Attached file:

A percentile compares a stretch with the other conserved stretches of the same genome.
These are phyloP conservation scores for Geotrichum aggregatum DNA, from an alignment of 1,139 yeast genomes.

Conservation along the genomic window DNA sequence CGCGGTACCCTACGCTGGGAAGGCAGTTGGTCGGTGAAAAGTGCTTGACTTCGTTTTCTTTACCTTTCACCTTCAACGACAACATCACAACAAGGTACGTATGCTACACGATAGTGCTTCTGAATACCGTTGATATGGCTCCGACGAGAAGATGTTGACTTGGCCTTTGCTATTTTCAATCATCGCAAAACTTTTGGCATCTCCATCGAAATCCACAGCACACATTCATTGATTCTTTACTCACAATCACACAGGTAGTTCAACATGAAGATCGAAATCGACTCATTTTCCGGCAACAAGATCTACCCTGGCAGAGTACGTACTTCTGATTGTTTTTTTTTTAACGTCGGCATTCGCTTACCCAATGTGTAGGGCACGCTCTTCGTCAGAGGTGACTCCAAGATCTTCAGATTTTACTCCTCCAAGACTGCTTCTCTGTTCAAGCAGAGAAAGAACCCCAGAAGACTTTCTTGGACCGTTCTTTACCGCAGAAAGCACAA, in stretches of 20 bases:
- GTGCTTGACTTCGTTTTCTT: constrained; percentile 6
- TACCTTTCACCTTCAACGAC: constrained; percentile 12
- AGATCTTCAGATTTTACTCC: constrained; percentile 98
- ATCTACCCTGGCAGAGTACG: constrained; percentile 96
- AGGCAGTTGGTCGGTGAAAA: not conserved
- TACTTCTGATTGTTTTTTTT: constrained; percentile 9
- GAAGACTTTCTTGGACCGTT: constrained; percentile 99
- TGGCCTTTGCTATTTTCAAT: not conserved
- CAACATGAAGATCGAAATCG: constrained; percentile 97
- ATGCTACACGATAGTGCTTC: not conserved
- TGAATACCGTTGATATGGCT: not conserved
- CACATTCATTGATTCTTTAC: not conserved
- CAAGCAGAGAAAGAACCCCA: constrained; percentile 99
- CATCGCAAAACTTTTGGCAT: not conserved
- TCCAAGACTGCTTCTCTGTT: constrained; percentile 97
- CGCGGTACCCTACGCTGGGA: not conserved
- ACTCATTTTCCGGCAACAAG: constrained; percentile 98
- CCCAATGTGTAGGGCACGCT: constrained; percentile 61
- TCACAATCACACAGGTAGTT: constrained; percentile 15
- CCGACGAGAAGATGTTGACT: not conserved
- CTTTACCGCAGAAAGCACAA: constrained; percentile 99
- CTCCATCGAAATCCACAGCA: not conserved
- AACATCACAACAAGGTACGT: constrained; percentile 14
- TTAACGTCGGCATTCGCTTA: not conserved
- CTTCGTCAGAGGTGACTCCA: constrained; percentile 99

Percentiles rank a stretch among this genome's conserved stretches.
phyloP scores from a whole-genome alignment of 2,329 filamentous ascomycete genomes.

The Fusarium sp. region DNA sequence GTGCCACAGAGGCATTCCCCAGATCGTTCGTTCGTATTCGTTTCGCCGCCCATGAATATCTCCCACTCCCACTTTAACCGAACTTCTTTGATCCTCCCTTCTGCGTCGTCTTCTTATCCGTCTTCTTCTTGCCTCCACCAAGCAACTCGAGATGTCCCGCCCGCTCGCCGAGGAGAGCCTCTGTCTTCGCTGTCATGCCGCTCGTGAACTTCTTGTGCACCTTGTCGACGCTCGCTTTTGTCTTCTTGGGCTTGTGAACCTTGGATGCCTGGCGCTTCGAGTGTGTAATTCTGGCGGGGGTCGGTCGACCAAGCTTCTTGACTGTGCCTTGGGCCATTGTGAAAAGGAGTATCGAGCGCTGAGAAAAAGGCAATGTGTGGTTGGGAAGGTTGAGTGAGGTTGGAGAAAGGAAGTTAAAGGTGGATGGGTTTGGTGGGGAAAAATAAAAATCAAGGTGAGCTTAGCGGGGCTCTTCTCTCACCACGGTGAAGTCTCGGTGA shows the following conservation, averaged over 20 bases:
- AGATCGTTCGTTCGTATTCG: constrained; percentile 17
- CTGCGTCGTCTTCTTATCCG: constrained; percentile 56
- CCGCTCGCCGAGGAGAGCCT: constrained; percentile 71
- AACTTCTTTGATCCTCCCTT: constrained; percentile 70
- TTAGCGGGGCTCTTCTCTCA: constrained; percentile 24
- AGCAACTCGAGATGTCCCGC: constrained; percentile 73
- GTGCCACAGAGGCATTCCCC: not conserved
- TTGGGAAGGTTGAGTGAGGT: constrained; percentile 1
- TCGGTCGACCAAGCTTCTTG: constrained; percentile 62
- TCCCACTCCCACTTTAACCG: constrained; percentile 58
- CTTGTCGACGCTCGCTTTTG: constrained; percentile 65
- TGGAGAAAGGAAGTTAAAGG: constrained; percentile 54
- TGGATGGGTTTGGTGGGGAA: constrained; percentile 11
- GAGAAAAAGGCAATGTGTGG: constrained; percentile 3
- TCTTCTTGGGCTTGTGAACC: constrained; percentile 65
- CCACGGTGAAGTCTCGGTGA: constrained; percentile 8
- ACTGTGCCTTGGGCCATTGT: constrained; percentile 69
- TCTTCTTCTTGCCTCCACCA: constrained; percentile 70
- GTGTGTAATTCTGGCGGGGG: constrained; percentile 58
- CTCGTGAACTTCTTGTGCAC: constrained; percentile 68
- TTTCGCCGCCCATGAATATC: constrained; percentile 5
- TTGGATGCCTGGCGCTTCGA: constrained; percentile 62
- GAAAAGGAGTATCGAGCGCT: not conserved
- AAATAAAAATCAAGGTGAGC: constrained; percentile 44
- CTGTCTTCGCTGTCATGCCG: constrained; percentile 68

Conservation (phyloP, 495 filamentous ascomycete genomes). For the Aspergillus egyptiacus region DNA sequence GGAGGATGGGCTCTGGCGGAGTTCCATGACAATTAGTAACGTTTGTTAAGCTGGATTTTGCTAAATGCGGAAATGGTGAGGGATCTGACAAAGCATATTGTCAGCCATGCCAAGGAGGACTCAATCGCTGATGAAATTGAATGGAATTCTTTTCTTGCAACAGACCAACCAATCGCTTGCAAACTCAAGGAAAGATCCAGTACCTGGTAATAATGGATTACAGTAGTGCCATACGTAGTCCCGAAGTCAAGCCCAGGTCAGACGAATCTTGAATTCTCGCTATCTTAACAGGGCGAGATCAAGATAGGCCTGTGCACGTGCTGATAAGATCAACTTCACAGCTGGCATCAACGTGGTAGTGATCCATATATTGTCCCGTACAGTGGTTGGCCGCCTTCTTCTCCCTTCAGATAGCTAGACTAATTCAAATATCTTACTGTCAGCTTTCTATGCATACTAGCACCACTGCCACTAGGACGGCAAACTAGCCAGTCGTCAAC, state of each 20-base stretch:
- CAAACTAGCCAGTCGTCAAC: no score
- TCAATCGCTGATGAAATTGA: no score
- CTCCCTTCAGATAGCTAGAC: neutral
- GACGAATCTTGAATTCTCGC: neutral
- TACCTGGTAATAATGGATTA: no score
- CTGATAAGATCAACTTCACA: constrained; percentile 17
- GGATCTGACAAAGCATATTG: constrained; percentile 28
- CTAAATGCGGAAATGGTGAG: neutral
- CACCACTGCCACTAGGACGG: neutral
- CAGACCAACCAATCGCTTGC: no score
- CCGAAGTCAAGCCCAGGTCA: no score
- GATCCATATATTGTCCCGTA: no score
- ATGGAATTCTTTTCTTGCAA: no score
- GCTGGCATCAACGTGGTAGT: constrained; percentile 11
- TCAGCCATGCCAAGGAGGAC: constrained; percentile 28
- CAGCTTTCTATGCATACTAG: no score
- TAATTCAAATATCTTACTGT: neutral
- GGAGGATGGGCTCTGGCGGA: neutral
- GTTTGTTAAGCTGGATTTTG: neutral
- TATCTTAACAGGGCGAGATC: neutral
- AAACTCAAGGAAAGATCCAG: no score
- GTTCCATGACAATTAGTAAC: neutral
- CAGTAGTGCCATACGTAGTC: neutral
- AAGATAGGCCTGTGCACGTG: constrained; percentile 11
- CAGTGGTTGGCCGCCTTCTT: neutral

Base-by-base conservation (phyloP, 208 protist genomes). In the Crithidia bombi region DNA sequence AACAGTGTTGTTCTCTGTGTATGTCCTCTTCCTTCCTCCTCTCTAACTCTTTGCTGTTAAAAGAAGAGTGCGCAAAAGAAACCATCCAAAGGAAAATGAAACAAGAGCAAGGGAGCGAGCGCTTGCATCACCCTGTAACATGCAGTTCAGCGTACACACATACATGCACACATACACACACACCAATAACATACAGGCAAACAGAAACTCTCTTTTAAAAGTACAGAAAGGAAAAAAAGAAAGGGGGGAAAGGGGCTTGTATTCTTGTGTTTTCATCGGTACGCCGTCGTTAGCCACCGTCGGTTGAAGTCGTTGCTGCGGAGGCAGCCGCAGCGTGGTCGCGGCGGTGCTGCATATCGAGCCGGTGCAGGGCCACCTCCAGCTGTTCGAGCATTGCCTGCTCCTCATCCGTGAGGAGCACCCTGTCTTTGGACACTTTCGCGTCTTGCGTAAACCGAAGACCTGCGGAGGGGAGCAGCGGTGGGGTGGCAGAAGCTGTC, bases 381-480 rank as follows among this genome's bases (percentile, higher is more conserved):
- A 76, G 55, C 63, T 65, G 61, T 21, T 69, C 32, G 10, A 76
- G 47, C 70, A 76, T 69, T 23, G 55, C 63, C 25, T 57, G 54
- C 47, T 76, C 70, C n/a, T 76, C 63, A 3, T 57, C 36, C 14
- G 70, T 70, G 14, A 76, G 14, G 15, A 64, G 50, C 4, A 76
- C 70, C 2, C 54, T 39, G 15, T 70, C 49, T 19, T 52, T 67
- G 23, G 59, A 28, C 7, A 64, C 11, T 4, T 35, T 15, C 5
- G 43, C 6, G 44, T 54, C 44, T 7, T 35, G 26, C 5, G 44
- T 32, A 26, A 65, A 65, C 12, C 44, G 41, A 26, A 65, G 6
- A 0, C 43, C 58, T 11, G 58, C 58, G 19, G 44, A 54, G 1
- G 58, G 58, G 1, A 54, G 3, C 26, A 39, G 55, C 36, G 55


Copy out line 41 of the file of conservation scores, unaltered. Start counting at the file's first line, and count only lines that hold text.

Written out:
- TCCCACTCCCACTTTAACCG: constrained; percentile 58